The aftermath of a natural disaster can be devastating and stressful. In addition to ensuring family, friends, and loved ones are cared for, many people face the daunting task of rebuilding. If you’re a victim of a recent natural disaster, you’ll also need to think about your finances, important documents, and identity theft. Here are five things to do as you begin to rebuild:
Replace lost or destroyed documents, including birth certificates, driver’s licenses, marriage certificates, Social Security cards, passports, as well as naturalization and citizenship documents. Your state vital records office can help with birth and marriage certificates. The U.S. Centers for Disease Control website has links to every state’s vital records office, or you can find it on your state government’s website.
— Depending on state requirements, you may be able to replace your driver’s license online.
— You can also contact the Social Security Administration to ask for a replacement Social Security card and contact the State Department to apply for a new passport.
— U.S. Citizenship and Immigration Services can help you replace naturalization or citizenship documents.
— The USA.gov website offers details and helpful links for replacing documents.
Remember that most government agencies mail replacement documents; however, after a natural disaster, mail service may be delayed or you may not be able to receive mail at your home. Contact your local post office and ask if you can pick your mail up there, or consider forwarding your mail to a secure location.
Contact your lenders and creditors as soon as possible. Let them know you are a disaster victim and tell them if you believe you will be unable to satisfy your financial commitments on time. It’s possible the lender or creditor may grant you a forbearance. In a forbearance, a borrower is allowed to temporarily postpone payments, although the debt is not forgiven. However, failing to contact lenders and creditors and making late payments or missing payments can result in penalties and may impact credit scores.
Be sure to appropriately document every communication you have with creditors as well as the name of the person you speak with.
Also, consider contacting your insurance company to start the claims process if your home, car or property was damaged. If you don’t have a copy of your insurance policy available, the Consumer Financial Protection Bureau (CFPB) suggests requesting one from your agent or insurance company for coverage purposes.
If you cannot live in your home because of damage, the CFPB recommends contacting your utility companies and ask to suspend your service, as this may free up money for other expenses .
Check your credit reports. Make sure your credit report doesn’t show suspicious activity. You are entitled to a free credit report every 12 months from each of the three nationwide consumer reporting agencies – Equifax, Experian and TransUnion – by visiting www.annualcreditreport.com. Review them carefully for any information that’s unfamiliar, inaccurate or incomplete, including names and addresses.
Be wary of scams. It’s an unfortunate reality that scams often follow natural disasters. Be alert for suspicious “robocalls,” as well as anyone contacting you by phone or email claiming to be from your lender, creditor, or an insurance company. If you are unsure whether the contact is legitimate, refrain from giving the caller any personal information, and be sure to contact your lender, creditor, or insurance company directly.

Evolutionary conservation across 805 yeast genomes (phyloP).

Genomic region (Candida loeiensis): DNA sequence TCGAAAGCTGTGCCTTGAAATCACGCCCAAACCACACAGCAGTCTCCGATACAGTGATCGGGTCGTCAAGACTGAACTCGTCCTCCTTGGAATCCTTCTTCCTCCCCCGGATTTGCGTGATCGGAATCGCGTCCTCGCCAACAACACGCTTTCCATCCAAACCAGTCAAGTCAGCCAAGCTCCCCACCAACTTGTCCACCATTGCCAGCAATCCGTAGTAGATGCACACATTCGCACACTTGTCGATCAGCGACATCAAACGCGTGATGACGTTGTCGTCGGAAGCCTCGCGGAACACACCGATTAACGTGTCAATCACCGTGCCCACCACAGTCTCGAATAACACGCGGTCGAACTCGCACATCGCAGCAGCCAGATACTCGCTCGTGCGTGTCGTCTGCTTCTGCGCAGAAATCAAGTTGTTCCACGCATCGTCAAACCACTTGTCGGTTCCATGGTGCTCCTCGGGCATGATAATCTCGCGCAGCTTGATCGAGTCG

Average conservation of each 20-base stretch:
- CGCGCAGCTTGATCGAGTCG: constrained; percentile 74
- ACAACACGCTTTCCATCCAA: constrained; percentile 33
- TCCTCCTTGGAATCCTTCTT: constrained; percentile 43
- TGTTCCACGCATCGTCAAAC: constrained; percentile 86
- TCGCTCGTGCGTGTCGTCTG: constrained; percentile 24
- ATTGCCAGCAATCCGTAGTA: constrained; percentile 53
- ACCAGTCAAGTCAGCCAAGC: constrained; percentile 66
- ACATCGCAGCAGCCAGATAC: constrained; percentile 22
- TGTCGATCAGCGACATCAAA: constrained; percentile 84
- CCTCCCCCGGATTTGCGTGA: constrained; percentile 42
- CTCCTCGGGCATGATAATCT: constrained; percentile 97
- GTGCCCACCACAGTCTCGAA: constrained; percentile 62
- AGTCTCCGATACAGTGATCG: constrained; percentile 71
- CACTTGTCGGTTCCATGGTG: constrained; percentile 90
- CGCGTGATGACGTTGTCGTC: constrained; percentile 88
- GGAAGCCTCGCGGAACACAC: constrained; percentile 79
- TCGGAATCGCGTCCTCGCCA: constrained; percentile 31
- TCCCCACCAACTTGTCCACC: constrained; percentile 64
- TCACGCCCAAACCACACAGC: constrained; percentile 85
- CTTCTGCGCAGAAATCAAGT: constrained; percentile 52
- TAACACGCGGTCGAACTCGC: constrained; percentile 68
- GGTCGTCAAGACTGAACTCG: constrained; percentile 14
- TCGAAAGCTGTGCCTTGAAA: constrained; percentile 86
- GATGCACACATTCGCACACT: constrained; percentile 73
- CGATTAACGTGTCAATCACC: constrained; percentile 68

The Federal Emergency Management Agency (FEMA) says on its website there is no fee required to get help from FEMA, the U.S. Small Business Administration or your state.
Charitable scams. Disaster survivors who require assistance or anyone wishing to make a charitable donation should only speak to organizations or charity groups that have been verified, according to the Identity Theft Resource Center. Don’t trust phone calls or email solicitations for relief help. Research the organizations contacting you before giving any information. Also, the Texas Attorney General notes that door-to-door salespeople offering cleanup and repair services may not be reputable. Its website offers a guide for evaluating such offers.
The U.S. Computer Emergency Readiness Team (US-CERT) advises against clicking on links in emails soliciting charitable donations or opening any attachments. In addition, it recommends verifying any charitable request by contacting the organization directly or checking the Better Business Bureau’s National Charity Report Index.
Don’t give personal information to anyone soliciting contributions. According to the National Center for Disaster Fraud , a part of the U.S. Department of Justice that investigates scams associated with disasters, most legitimate charities don’t send unsolicited emails or ask for donations following a disaster.
If you suspect you’ve been the victim of disaster fraud, you can report it to the National Center for Disaster Fraud at (866) 720-5721 or email email@example.com.
The information contained in this blog post is designed to generally educate and inform visitors to the Equifax Finance Blog. The blog posts do not give, and should not be assumed to provide, personalized tax, investment, real estate, legal, retirement, credit, personal financial, or other professional advice. Before making any financial decision, you should always consult with the appropriate professionals who can explain your options, rights, and legal responsibilities, and advise you on any tax, legal, credit, or business implications that may result from those decisions. The views and opinions expressed by the authors of blog posts are their own views and may not be the views or opinions of Equifax, Inc. and/or its affiliates.